Sanibel author applies a fresh premise to the old race-against-time plot
Pursuit of the Weapon from Hell, by William Hallstead. BluewaterPress LLC. 214 pages. Trade paperback $17.95.
Set in the 1990s, some years after the First Gulf War, Mr. Hallstead’s Doomsday techno-thriller is a real nail-biter. Based on abandoned U. S. nuclear weapon plans from the 1950s, his novel imagines a cadre of Islamic terrorists discovering the location of the relic hardware and transporting it to an Air Force base in Tucson Arizona – then relocating it to a site in nearby Mexico where a launch base is constructed (disguised as an oil-drilling operation) and the warheads are installed.
One of Mr. Hallstead’s many achievements is his presentation of the technology, making it convincing and accessible. We learn, as well, why the U. S. had abandoned this program – called Project Pluto – for a reason that is irrelevant to those who have now stolen it and intend to aim it toward Los Angeles.
Mr. Hallstead employs the tried and true technique of alternating perspectives to build his suspenseful plot. This alternation, by and large, consists of bad guy scenes (the terrorists) and good guy scenes (the U. S. military personnel who attempt to thwart the terrorist scheme). It’s the old race-against-time plot applied to a fresh premise.
Chief among the villains is “the man from Khash,” Sayyid Zul-Junnah. He is a hulking fellow and a true Jihad believer who commands stridently and micromanages desperately. Zul-Junnah’s hate for the Great Satan stems from U. S. support of the Pahlavi regime in Iran. This proud militant is in regular conflict with his mission’s construction chief, Nasr Ilahi.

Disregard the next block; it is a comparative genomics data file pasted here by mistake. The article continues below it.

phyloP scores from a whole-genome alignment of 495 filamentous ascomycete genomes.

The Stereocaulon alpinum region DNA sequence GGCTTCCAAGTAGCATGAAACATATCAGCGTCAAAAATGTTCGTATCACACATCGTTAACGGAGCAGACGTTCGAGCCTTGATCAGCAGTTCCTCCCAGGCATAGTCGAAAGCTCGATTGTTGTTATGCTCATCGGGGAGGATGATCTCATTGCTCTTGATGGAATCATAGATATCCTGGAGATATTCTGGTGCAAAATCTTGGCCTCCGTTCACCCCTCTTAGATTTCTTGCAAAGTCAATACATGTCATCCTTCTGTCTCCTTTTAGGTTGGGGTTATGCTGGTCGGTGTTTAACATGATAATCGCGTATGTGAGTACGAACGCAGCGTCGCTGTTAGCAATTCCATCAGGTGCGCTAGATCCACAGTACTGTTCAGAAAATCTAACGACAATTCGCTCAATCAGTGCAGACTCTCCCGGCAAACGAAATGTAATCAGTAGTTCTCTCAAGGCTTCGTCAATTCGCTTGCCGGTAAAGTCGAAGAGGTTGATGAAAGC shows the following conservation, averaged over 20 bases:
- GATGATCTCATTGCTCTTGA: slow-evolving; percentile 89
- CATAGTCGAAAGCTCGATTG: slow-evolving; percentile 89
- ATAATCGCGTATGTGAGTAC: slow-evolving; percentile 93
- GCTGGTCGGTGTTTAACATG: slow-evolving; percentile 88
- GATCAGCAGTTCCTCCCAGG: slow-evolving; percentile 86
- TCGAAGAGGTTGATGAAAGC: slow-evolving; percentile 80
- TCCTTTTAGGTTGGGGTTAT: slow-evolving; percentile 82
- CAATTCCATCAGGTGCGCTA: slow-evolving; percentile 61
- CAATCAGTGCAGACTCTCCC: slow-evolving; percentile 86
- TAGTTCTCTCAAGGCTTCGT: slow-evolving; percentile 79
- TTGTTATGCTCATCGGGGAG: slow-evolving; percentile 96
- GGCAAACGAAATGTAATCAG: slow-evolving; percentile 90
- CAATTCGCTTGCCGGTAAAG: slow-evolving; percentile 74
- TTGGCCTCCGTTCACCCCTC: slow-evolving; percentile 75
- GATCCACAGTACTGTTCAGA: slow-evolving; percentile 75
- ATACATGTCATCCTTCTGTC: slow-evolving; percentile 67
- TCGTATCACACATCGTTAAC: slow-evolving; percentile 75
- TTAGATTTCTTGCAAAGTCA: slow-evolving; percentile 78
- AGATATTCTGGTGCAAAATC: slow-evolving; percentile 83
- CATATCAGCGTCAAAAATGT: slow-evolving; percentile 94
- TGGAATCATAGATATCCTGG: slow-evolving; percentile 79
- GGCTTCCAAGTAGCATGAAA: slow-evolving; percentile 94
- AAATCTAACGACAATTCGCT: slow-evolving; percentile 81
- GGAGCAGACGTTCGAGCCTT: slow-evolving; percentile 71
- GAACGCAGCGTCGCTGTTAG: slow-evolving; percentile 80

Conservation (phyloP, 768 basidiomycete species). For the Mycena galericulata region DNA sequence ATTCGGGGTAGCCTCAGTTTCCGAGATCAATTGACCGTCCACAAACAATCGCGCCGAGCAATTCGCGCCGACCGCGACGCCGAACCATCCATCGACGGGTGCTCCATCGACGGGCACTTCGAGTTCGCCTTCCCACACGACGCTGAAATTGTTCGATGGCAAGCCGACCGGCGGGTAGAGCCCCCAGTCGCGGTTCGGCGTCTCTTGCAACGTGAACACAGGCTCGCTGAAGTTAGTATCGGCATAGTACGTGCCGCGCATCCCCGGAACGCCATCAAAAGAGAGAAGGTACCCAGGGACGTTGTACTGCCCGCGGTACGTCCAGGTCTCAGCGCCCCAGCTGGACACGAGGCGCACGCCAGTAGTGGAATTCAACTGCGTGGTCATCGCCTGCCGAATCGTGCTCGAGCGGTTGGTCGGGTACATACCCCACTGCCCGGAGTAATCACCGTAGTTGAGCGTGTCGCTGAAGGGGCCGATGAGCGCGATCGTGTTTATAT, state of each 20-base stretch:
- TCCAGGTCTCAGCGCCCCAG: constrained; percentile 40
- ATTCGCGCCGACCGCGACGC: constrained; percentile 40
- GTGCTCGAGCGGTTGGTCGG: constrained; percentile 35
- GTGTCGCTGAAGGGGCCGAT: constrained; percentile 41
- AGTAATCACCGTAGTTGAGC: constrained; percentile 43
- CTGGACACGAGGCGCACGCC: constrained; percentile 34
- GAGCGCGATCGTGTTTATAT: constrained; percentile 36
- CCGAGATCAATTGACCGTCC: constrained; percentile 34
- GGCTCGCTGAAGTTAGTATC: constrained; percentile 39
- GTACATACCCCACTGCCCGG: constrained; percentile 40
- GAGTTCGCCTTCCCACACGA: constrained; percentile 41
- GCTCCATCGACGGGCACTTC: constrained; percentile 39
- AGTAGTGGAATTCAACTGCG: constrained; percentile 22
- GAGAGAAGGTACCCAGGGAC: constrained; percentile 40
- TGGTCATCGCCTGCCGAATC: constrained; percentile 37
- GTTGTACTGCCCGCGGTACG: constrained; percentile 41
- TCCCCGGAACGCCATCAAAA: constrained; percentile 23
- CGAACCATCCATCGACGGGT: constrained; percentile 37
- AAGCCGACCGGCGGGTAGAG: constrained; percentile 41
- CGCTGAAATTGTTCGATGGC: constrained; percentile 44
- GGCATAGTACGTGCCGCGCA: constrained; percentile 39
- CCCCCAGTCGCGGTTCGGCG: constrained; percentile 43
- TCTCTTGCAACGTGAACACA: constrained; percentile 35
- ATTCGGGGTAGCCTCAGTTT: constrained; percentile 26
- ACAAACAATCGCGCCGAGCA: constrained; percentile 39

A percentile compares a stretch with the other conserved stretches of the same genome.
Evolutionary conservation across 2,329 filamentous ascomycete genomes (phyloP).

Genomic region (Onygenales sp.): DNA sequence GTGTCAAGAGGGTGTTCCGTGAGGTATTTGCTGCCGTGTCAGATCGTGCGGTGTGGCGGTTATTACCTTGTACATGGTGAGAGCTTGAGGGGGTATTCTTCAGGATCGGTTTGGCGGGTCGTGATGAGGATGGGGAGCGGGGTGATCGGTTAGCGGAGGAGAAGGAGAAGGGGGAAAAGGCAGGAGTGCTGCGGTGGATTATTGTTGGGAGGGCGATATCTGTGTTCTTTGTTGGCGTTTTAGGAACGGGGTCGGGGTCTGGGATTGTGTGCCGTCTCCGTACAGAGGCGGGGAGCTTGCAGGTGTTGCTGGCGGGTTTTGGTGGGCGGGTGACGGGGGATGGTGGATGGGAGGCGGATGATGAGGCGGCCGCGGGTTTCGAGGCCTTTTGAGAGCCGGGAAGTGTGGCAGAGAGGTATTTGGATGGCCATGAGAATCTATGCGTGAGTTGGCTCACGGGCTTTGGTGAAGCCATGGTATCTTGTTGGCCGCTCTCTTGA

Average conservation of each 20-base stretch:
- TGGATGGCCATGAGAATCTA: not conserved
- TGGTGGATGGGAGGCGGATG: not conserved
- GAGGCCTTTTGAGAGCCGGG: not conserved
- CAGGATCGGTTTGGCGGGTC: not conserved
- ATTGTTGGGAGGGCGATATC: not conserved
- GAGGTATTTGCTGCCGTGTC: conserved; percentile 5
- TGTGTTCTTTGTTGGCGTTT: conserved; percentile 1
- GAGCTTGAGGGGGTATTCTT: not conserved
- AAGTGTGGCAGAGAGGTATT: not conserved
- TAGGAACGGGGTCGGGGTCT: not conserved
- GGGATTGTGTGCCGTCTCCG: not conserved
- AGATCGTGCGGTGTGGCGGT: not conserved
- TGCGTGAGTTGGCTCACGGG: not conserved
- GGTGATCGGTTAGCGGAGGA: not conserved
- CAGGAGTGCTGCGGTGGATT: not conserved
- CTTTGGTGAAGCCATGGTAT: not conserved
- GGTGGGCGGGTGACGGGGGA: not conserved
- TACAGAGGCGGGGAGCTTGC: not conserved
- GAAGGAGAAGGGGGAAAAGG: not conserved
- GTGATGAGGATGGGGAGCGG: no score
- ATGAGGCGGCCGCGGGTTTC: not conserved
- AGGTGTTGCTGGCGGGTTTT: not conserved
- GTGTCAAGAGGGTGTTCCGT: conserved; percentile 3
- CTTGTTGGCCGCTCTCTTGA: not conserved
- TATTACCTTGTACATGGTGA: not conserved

Chief among the protagonists is Steve Gammon, a reserve Air Force captain promoted, for this mission, to lieutenant colonel. He is at the bottom of a chain of command headed by Brigadier General Oliver Madden, who has charged Major Pete Pappas with discovering who stole the Project Pluto remains, why, and for what reason. Pappas recommends Gammon as the agent of action.
The author builds Gammon into a courageous, skilled, and fully sympathetic character who pursues his responsibility with cleverness and fortitude. He is assigned a partner, the attractive Air Force Captain Laura Gorcy, whose intelligence skills exceed his own. The two pose as a married couple on a Mexican vacation in the Hermosillo area. The tension between them, as well as the attraction, is palpable.
Just how and when will the adversaries collide?
To read the entire review, as it appears in the December 30, 2015 Fort Myers Florida Weekly and the December 31 Naples, Bonita Springs, Punta Gorda/Port Charlotte, and Palm Beach Gardens/Jupiter editions, click here: Florida Weekly – Hallstead